This blog post is part of a series we’ve written on the GHS HAZCOM update.
The Globally Harmonized System of Classification and Labeling of Chemicals (GHS) was a system developed by the United Nations and the International Labor Organization to standardize hazard communication among companies worldwide. OSHA revised its Hazard Communication Standard (HCS) to align with the GHS in March 2012.
In this article, we are focusing on one of the most important aspects of HAZCOM training that was revised: the chemical label. According to OSHA, chemical labels include six label elements, which we’ll discuss one by one.
1. Product Identifier
The product identifier is found on the upper left-hand corner of the label and in Section 1 (Identification) of the Safety Data Sheet. It includes the chemical name, code, and batch number. The chemical manufacturer, distributor, and importer have the freedom and responsibility to decide on the appropriate product identifier.
2. Signal Word
The signal word is printed on the right half of the label below the pictogram. There are only two types of signal words used to determine hazard severity: “DANGER” and “WARNING”. Danger is used for more severe hazards while warning is used for less severe ones. The rule of thumb when using the signal word is to choose only one signal word on the label even though the chemical may have several hazards.
The hazard pictogram is shown on the upper right-hand corner of the label. The pictogram is comprised of a hazard symbol, framed by a red square border. The HAZCOM update will implement the use of nine pictograms, the meanings are detailed below:
a. Flame Over Circle – Oxidizers
b. Flame – Flammables; pyrophorics; self-heating; emits flammable gas self reactives; organic peroxide
c. Exploding Bomb – Explosives; self reactives; organic peroxides
d. Skull and Crossbones – acute toxicity (severe)
e. Corrosion – Corrosives
f. Gas Cylinder – Gases under pressure
g. Health Hazard – Carcinogen; mutagenicity; reproductive toxicity; respiratory sensitizer; target organ toxicity; aspiration toxicity
h. Environment – Aquatic toxicity
i. Exclamation – Irritant; skin sensitizer; acute toxicity (harmful); narcotic effects; respiratory tract irritation; hazardous to ozone layer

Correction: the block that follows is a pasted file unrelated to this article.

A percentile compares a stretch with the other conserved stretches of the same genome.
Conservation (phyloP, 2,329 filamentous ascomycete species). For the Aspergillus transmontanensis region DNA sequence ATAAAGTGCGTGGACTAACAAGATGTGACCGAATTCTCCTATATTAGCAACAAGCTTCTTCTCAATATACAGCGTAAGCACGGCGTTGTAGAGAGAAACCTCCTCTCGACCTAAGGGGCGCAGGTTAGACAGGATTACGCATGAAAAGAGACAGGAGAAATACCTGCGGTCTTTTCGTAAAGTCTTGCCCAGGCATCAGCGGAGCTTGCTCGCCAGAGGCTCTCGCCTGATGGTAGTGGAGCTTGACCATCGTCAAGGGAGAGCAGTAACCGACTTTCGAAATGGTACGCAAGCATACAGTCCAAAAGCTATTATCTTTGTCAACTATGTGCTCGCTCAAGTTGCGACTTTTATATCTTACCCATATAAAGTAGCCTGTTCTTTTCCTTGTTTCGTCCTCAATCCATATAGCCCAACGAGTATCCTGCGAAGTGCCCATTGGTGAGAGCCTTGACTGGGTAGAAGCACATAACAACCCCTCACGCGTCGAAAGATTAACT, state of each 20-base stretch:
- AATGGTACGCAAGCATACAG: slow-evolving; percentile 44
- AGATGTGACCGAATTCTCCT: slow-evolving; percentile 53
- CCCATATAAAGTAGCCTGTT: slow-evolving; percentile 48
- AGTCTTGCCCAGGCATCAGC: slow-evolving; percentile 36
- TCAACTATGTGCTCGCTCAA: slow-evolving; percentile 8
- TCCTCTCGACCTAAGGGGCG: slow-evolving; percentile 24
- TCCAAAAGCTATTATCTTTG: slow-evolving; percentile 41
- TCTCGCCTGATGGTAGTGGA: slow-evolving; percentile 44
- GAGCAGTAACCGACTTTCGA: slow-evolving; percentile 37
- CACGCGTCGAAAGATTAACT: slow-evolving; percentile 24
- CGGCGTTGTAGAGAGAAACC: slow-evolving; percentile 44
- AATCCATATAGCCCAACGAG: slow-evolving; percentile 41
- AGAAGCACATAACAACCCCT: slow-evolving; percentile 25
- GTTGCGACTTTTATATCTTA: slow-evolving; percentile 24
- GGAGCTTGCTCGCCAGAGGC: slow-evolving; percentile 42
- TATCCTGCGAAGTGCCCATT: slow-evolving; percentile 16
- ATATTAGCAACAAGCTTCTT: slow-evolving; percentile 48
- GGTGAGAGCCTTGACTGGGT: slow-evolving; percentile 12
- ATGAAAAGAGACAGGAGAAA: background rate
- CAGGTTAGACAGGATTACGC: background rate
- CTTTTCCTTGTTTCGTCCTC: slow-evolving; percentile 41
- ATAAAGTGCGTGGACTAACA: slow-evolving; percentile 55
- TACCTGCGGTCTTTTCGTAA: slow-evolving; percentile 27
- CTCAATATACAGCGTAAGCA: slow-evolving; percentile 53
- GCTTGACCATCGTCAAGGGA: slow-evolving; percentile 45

4. Hazard Statement
The hazard statement is found below the signal word on the label. It describes the nature of the hazard. Sometimes more than one hazard may appear on the label. It is one of the most important parts of the label and should be checked often; it is not safe to assume that hazard statements are the same for chemicals of the same cluster, regardless of classification or manufacturer.
Example: “Causes damage to the kidneys through prolonged or repeated exposure when absorbed through the skin.”
5. Precautionary Statement
The precautionary statement is found on the left-hand side of the label below the supplier identification. It is composed of a quick phrase or sentence that instructs workers on how to minimize occupational exposure to the chemical and mitigate incidences. Found below are verbatim examples of precautionary statements that OSHACampus OHST, Marie Athey has used in her GHS HAZCOM webinar:
Labels give workers information on correct storage of the chemical or exposure effects.
Information on the label might be used to quickly locate information on first aid when needed by employees or emergency personnel.
6. Supplier Identification
The supplier identification is located just below the product identifier on the label. It includes the company name, address and phone number of the manufacturer, distributor or importer of the chemical.
Some 40 million workers and over 5 million businesses will be affected by the upcoming GHS HAZCOM update. Employers must ensure employees are trained by December 1, 2012.
Learn more about these chemical labels in OSHACampus’s GHS and Online OSHA Hazardous Communication training.